I originally got involved with the Messenger community back in 2001 as part of the Windows XP beta “Associate Experts” program, and quickly became a Microsoft MVP for Messenger, a position I held for over 10 years. After Messenger officially “shut down”, I released Reviver to continue making Messenger connect to the Microsoft servers, and that has continued for over four years, with 98 versions of changes and fixes. The original versions of Reviver only required a small adjustment to Messenger itself, but later on DNS servers, proxy servers and even modifications to Windows itself were needed to keep Messenger working. I also expanded into versions on OS X/MacOS for Messenger:Mac and Adium, as well as aMSN. It’s been quite a ride!
Previously, I have not taken donations for my work but as this is the end of the Messenger Reviver 2 chapter, I feel comfortable now putting out my PayPal tip jar for any who feels Reviver has been useful to them over the years.
Back in 2015 when it first appeared that the Messenger servers might not be available for much longer, I recorded a video of myself going through all the available versions of Messenger discussing and comparing the various features as well as telling some stories about the software. I present it to you below or you can watch it on YouTube:
Although you can no longer use Messenger with the public Microsoft servers, you can continue using the older versions of Messenger on a new private server called Escargot. You can find contacts to add on this forum topic.
You have a several options to continue to communicate to your contacts on what was formerly known as the .NET Messenger network. Of course, you can use Skype, but also Miranda-NG, Pidgin with EionRobb’s, SkypeWeb plugin, or SkypeWeb with other libpurple-compatible clients like Bitlbee. You can also use the web-versions of Skype at https://web.skype.com or on https://outlook.com.
A final version of Messenger Reviver 2 is now available that you can download as a memento which retains all the original features you can explore or even just open it up to play around with the Easter eggs.
If you have looked at the Reviver About screen previously, you would have seen many important people who made Reviver possible when it was first released. For the final release, I’ve also added the people who have been vital over the years I have been supporting and working on Reviver, and I would like to thank them here too: Emil, John, Tasos, Dean, Petri, Jeff, Mariano, Esteban, Peri, Alexis, dx, Jacko, Javier, and Raul, thank you for your friendship, endless discussions about Messenger, many late nights and supporting me and my projects.
Additionally, I would like to thank Patchou for creating Messenger Plus! Plus! was the cornerstone of the Messenger community for many years, indispensable for adding missing vital Messenger features and responsible for many relationships and careers for so many people. Furthermore, I’d like to thank wtbw for always being available for reverse engineering assistance and pointers.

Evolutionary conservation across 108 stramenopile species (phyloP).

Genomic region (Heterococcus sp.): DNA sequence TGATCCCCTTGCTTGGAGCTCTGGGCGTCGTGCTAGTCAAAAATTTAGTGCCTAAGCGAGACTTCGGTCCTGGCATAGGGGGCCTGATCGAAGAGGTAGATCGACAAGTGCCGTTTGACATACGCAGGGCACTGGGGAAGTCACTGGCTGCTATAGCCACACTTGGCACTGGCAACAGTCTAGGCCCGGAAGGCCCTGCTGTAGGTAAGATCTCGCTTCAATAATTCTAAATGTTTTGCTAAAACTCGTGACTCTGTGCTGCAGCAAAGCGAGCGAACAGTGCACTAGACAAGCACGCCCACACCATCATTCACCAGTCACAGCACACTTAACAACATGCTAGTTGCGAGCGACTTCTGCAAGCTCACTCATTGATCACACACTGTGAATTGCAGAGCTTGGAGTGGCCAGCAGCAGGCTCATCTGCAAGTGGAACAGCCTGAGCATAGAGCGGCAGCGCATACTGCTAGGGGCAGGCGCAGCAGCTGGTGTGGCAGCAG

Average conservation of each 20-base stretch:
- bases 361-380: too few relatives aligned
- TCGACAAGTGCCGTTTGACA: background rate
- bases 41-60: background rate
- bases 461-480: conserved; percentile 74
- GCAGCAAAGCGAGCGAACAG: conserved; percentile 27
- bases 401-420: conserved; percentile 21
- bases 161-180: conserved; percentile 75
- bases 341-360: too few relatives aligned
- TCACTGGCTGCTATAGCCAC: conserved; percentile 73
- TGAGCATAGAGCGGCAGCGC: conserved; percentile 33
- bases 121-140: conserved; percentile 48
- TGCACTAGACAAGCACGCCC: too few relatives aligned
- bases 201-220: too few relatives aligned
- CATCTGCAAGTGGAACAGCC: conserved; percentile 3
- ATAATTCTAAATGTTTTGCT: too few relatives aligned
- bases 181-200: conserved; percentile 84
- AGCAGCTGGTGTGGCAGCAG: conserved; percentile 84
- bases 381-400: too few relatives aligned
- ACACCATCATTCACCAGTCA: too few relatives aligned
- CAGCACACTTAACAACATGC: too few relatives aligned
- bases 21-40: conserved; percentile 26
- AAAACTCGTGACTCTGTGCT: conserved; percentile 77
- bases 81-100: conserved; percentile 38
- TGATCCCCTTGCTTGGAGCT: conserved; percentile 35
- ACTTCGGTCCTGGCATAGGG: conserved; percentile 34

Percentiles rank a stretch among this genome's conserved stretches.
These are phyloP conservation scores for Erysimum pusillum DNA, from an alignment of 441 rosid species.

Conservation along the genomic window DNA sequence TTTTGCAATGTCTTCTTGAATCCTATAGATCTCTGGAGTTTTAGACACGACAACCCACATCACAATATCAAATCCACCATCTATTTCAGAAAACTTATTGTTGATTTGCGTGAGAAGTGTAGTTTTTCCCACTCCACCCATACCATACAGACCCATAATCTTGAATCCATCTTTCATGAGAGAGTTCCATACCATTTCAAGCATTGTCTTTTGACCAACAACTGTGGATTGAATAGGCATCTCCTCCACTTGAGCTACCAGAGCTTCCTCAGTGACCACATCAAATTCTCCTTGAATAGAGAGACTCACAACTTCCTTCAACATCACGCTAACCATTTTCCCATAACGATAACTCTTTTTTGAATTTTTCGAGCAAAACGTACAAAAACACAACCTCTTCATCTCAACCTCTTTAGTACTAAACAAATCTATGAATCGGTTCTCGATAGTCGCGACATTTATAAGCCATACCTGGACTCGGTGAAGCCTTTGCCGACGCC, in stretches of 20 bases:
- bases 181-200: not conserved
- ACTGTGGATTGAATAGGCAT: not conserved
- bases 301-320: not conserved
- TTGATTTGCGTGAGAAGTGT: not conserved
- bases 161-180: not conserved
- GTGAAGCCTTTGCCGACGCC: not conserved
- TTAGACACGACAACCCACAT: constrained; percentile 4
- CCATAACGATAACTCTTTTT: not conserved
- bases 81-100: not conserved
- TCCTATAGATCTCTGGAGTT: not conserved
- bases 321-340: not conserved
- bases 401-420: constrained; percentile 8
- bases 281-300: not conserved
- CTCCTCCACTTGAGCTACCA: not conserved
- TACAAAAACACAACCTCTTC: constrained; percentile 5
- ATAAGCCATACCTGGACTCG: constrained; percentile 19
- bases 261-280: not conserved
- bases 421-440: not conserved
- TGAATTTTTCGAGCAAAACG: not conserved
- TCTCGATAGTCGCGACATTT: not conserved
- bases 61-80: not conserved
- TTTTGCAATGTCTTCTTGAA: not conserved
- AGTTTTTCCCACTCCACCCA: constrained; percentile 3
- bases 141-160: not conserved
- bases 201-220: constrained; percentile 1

Thanks to Valtron for building the new private Messenger server and giving Messenger continued life.
Finally, a special thanks to all of you who have been users of Messenger Reviver 2 for so long. You have made this journey a great and memorable part of my life and I greatly appreciate all the kind words and support over the years. Please stay in touch! You can reach me on the new Escargot server by adding the user email@example.com, on Skype by adding trekie, my website, the forum, or here on this blog.
I think it’s appropriate to end with my favourite wink, the UFO, which can be both a hello and a goodbye.
At approximately 15:45 UTC, the Messenger bn2 servers have stopped responding. Investigations are still underway but you will be unable to connect.
You will receive the following possible error codes: 80072efd, 81000306 and 80072efd 81000301.
If you are still signed in, do not sign out or you will not be able to sign in again at the moment.
EDIT: Scanning through IP ranges hasn’t found a suitable replacement, Butterfly Messenger and the Windows 8.0 client do not appear to be working either. Skype is still working.
EDIT 2: Also of note, if Messenger cannot be restored, all focus will shift towards the Escargot server and continuing its development. Visit the forum for discussion and contacts to add.
EDIT 3: After more scanning and hoping, there’s no sign of the public Messenger server. Unfortunately this means, Messenger Reviver 2 support will have to end. If you haven’t already done so, please read my final Reviver 2 post as I’ve tried my best to pay tribute to a great messaging client and service.
What a dizzying four years, but Messenger is still (mostly) usable. Unfortunately more features such as groups (with a workaround) have stopped working, and conversion to Office 365 on Hotmail has caused a multitude of contact list issues, even for Skype-based Messenger users.
In case you haven’t been watching the forum, recently the ever awesome valtron has put up a Messenger Protocol server for older versions of Messenger as the Microsoft server stopped accepting older clients back in 2015. Give it a try!
At what is no surprise to anyone, the Windows Essentials have disappeared from the Microsoft servers.
I did prepare for this situation for Reviver use and the Essentials installer files have been saved. However, this does mean that installing Messenger for the time being will now be a larger download at 100MB.
Additionally, not all the languages will be available for the next few hours, if there is one you are in need of right now, please let me know in the comments and I’ll move it up in queue. All languages are now available.